An Oxygen‐Insensitive Reagentless Glucose Biosensor Based on Osmium‐Complex Modified Polypyrrole

Electroanalysis (Impact Factor: 2.14). 11/2000; 12(17):1383 - 1389. DOI: 10.1002/1521-4109(200011)12:17<1383::AID-ELAN1383>3.0.CO;2-0


An optimized material for the development of reagentless oxygen-independent biosensors based on conducting polymers is described. Considering the prerequisites for a fast electron transfer between a redox enzyme and the electrode surface via an electron-hopping mechanism, an Os-complex-modified pyrrole derivative with a long, flexible spacer chain has been synthesized. Copolymerization of the new mediator-modified pyrrole monomer with pyrrole was optimized aiming on a higher mediator loading in the film. The feasibility of this material for the development of reagentless oxygen-independent biosensors is demonstrated by entrapment of a PQQ-dependent glucose dehydrogenase isolated from Erwinia sp. 34-1 within this electrochemically grown redox-polymer network.

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    • "However, the oxidation of other mono-and disaccharides occur with lower catalytic efficiencies. Therefore, this system could be used for the analysis of a single sugar in different samples where glucose is a major constituent including biological fluids [18] [19]. For the adequate immobilization of an enzyme to an electrode and in order to obtain a substrate- A C C E P T E D M A N U S C R I P T "
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    ABSTRACT: A miniaturized biofuel cell (BFC) is powering an electrolyser invoking a glucose concentration dependent formation of a dye which can be determined spectrophotometrically. This strategy enables instrument free analyte detection using the analyte-dependent BFC current for triggering an optical read-out system. A screen-printed electrode (SPE) was used for the immobilization of the enzymes glucose dehydrogenase (GDH) and bilirubin oxidase (BOD) for the biocatalytic oxidation of glucose and reduction of molecular oxygen, respectively. The miniaturized BFC was switched-on using small sample volumes (ca. 60μL) leading to an open-circuit voltage of 567mV and a maximal power density of (6.8±0.6) μWcm(-2). The BFC power was proportional to the glucose concentration in a range from 0.1 to 1.0mM (R(2)=0.991). In order to verify the potential instrument-free analyte detection the BFC was directly connected to an electrochemical cell comprised of an optically-transparent SPE modified with methylene green (MG). The reduction of the electrochromic reporter compound invoked by the voltage and current flow applied by the BFC let to MG discoloration, thus allowing the detection of glucose. Copyright © 2015 Elsevier B.V. All rights reserved.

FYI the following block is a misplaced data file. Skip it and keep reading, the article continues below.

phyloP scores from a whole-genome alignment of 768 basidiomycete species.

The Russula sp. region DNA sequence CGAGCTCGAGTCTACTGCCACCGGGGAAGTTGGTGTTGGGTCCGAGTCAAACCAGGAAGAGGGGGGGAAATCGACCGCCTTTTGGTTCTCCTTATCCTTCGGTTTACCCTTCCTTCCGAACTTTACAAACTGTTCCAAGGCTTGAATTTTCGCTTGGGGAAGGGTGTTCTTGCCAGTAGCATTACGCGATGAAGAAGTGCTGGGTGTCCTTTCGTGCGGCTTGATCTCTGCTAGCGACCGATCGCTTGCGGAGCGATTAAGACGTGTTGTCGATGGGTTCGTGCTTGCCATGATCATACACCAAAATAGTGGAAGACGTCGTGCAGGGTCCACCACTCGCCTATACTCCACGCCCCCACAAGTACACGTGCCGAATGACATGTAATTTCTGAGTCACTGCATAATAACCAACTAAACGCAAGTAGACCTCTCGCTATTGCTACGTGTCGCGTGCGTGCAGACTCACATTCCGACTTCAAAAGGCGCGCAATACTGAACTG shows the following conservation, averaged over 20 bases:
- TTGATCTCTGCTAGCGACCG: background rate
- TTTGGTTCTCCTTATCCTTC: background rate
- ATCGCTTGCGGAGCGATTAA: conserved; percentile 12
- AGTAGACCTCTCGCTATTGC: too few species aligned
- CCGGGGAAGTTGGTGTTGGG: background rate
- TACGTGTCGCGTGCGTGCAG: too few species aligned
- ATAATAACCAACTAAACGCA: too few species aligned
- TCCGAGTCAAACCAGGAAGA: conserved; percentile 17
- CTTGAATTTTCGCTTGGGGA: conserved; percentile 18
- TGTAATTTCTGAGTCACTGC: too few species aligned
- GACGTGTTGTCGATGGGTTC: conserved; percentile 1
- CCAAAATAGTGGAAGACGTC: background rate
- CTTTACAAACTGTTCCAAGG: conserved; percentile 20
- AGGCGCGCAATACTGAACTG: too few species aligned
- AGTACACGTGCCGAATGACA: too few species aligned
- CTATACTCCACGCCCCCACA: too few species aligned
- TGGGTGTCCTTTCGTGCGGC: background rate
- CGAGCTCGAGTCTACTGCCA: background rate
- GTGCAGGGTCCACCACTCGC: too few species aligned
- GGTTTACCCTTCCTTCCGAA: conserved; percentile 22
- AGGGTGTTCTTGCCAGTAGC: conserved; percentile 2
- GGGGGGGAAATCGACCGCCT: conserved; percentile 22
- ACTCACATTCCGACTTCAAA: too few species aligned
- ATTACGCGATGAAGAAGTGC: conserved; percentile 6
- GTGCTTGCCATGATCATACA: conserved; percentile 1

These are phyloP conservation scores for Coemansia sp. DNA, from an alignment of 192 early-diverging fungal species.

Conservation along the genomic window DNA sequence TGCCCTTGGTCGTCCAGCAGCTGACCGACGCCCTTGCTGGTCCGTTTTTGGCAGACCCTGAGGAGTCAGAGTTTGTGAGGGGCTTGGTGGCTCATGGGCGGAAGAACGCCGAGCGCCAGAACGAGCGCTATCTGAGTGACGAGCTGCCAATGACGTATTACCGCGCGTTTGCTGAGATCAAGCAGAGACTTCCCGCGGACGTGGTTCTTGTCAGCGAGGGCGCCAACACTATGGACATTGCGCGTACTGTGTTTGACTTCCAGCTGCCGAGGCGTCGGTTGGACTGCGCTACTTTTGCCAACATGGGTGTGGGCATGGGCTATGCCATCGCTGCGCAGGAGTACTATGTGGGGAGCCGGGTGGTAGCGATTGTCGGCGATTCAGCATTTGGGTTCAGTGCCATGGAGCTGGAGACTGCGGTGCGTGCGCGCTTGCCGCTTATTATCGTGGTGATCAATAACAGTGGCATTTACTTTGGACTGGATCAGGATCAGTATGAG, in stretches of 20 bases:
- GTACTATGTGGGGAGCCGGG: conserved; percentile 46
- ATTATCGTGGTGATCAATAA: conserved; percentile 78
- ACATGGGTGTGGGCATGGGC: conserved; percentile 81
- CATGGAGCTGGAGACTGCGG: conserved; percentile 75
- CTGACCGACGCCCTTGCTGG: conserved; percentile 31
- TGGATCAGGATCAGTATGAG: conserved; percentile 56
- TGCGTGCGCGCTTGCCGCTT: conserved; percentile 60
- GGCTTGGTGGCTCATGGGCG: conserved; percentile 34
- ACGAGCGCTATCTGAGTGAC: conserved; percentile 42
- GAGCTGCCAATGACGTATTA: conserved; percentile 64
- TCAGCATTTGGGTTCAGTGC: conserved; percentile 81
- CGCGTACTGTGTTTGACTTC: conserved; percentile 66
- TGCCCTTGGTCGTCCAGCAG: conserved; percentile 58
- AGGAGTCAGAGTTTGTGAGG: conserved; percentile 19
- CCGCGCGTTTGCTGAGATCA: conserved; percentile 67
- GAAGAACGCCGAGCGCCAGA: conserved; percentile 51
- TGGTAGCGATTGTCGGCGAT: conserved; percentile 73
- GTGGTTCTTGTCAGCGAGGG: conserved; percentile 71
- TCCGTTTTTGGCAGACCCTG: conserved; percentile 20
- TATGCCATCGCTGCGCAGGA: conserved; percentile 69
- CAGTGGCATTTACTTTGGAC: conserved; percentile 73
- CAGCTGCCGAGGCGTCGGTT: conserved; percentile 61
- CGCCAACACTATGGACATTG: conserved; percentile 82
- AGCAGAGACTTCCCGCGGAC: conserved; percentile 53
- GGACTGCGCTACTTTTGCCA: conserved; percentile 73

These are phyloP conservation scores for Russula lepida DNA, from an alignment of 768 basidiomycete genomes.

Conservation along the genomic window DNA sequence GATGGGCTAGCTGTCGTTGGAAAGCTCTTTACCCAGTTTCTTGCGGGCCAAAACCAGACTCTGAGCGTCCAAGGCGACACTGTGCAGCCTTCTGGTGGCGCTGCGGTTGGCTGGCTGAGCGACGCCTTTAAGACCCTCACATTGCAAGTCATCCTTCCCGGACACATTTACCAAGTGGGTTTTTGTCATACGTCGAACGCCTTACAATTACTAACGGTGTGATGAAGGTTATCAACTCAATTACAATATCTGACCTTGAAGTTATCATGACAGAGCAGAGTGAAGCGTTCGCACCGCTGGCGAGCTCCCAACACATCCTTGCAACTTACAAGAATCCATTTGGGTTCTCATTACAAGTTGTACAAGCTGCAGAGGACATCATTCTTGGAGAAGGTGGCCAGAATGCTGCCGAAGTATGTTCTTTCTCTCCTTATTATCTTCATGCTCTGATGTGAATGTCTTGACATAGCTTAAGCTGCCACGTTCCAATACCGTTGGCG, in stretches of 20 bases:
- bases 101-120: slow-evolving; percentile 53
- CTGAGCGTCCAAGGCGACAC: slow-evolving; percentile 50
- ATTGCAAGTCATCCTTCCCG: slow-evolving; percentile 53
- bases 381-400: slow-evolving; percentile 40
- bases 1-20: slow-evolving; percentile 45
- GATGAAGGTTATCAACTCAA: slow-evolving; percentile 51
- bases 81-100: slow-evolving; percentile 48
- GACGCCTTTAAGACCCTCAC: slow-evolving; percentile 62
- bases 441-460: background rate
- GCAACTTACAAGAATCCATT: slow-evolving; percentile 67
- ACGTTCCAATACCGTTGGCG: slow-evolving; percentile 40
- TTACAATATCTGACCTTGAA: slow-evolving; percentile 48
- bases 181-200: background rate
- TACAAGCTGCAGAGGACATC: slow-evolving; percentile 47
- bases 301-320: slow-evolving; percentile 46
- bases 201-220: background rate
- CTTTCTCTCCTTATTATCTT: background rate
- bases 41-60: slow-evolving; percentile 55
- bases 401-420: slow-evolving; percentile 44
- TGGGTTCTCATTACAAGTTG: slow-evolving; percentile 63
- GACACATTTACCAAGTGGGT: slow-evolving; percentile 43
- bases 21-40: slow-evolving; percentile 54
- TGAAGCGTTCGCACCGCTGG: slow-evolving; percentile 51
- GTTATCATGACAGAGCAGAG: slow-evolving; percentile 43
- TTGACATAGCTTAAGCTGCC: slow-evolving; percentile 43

Bioelectrochemistry (Amsterdam, Netherlands) 04/2015; 106(Pt A). DOI:10.1016/j.bioelechem.2015.04.003
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    • "An alternative to the direct electron transfer is the mediator when electrons migrate to or from the oxidized or reduced enzyme active site, respectively, via a low molecular weight redox active molecule with a proper reduction potential. Some mediators have been involved, such as ferroncene and its derivatives [76, 77], phenazine methosulfate [78], benzoquinone [79], N-methylphenazinium [80], Au nanoparticles [81], cytochrome b562 [82], osmium-complexes [83, 84], electroconducting polymers [85] and ruthenium (II/III) complexes. "